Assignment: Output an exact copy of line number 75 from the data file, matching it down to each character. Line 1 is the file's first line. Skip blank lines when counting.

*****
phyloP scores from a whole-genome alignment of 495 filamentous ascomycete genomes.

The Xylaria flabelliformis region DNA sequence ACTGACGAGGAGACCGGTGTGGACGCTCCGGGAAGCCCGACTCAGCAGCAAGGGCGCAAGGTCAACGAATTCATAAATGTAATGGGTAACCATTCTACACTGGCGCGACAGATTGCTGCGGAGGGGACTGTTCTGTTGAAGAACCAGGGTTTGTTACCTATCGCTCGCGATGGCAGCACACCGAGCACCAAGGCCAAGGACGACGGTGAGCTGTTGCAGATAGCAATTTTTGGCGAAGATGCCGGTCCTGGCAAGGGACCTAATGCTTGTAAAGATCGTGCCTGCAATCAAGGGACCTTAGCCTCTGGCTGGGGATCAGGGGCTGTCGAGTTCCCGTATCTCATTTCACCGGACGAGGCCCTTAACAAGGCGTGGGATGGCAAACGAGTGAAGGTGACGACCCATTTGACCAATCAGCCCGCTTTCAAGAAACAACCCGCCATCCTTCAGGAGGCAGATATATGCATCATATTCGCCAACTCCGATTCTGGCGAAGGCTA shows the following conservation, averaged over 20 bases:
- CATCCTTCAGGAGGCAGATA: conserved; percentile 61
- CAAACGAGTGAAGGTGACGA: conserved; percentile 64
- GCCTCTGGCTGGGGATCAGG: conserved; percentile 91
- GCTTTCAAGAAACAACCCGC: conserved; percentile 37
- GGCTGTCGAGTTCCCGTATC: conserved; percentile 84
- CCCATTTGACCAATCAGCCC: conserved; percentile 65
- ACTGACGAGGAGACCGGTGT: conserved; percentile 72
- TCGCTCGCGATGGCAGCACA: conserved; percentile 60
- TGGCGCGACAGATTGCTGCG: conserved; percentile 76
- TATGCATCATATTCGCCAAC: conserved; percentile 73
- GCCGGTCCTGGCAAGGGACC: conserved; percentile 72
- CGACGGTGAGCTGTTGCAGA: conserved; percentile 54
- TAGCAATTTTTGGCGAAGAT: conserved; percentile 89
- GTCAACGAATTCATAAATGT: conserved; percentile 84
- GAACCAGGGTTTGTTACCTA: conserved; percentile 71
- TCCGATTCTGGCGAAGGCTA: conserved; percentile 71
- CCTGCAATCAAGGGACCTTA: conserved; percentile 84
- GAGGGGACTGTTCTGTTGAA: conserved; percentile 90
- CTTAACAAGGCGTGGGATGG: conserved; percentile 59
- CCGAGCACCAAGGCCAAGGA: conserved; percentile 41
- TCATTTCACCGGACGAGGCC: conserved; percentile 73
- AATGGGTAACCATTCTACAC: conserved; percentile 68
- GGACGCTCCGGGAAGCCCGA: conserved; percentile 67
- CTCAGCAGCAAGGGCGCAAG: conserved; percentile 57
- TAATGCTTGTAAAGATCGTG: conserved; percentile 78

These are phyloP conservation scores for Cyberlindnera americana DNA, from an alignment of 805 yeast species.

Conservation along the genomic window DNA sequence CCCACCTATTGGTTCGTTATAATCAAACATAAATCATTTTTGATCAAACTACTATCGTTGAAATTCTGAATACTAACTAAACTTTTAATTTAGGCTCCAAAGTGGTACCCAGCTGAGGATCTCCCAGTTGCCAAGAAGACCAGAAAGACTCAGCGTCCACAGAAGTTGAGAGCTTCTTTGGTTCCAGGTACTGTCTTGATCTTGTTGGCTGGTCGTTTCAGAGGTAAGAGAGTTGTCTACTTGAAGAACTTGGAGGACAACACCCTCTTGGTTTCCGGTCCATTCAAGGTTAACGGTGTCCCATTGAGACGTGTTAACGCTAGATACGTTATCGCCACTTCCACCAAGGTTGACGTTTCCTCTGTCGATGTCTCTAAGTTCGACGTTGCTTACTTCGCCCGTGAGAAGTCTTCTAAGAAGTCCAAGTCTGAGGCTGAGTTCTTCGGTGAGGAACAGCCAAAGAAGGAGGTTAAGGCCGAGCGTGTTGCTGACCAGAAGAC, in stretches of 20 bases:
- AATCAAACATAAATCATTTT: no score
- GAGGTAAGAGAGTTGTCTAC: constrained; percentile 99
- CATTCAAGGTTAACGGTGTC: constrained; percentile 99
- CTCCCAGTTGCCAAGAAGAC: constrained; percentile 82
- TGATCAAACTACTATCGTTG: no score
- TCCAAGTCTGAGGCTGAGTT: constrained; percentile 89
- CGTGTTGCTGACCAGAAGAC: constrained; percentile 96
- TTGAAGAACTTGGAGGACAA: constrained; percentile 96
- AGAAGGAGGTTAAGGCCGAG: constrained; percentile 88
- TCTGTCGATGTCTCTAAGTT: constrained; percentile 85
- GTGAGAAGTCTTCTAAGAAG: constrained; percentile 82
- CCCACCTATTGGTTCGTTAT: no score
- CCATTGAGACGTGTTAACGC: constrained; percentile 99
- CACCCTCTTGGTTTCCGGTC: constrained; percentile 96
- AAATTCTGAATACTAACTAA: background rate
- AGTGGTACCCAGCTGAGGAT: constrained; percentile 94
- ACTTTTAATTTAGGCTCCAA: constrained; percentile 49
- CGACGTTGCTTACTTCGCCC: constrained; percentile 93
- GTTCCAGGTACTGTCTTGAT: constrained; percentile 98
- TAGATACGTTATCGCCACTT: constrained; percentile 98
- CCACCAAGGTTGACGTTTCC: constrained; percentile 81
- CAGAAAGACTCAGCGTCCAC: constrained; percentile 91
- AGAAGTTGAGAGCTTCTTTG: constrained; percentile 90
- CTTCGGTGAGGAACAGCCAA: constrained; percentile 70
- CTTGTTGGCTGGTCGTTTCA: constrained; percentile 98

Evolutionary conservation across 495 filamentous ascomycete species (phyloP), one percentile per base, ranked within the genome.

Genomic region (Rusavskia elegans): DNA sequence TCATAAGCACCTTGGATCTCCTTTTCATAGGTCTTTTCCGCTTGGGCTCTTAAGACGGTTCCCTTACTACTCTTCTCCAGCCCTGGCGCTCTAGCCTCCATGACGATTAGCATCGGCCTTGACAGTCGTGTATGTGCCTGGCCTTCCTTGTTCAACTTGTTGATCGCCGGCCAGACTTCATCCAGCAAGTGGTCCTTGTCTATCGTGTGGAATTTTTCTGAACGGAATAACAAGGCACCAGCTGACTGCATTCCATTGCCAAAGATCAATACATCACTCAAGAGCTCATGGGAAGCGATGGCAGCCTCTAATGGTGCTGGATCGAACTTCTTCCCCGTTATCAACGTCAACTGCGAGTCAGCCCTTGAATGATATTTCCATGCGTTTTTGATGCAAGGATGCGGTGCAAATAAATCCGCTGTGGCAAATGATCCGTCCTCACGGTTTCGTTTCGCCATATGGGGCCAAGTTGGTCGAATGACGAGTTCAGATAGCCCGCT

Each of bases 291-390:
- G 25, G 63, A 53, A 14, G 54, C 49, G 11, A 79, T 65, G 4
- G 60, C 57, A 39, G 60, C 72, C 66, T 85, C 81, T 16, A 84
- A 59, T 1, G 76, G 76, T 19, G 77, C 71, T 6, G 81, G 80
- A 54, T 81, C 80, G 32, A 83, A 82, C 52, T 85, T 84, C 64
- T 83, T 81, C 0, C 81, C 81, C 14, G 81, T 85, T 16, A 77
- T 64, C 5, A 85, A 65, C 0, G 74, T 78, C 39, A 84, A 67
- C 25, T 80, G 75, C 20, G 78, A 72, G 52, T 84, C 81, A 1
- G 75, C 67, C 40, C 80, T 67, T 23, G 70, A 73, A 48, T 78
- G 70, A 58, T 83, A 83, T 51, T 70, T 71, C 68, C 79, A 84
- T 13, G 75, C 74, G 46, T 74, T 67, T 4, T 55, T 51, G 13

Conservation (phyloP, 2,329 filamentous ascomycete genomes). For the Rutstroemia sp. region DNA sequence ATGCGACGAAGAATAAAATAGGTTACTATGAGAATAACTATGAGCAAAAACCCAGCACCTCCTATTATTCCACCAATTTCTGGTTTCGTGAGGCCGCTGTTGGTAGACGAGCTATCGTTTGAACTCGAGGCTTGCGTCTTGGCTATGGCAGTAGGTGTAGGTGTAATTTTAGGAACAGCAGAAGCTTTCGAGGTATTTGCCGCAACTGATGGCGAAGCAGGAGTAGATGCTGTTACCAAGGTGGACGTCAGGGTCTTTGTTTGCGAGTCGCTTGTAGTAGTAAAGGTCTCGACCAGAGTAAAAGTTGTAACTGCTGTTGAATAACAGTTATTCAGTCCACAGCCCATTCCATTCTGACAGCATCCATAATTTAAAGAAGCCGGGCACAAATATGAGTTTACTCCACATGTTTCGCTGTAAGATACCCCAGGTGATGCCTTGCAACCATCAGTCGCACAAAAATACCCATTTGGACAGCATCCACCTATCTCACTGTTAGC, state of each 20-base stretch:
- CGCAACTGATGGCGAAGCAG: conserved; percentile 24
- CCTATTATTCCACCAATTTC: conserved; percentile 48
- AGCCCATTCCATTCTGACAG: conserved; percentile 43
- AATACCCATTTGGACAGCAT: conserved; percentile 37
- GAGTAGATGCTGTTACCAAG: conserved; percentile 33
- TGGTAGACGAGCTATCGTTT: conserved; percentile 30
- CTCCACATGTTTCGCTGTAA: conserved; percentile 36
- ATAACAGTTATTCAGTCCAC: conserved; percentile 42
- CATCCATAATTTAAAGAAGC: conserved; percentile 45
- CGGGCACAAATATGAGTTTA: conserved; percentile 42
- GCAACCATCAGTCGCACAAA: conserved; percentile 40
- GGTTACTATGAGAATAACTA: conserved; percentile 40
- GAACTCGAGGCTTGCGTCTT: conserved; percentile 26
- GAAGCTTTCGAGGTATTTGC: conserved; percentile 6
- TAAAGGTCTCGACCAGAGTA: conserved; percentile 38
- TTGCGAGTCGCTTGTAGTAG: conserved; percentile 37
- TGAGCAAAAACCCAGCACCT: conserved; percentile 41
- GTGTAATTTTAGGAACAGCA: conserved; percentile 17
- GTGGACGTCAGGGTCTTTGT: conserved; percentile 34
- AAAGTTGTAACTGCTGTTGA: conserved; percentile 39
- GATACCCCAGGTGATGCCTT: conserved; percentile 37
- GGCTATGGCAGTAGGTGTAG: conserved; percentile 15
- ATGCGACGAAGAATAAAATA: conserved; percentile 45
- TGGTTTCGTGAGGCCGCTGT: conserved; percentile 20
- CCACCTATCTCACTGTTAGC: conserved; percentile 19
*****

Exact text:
- CTCCACATGTTTCGCTGTAA: conserved; percentile 36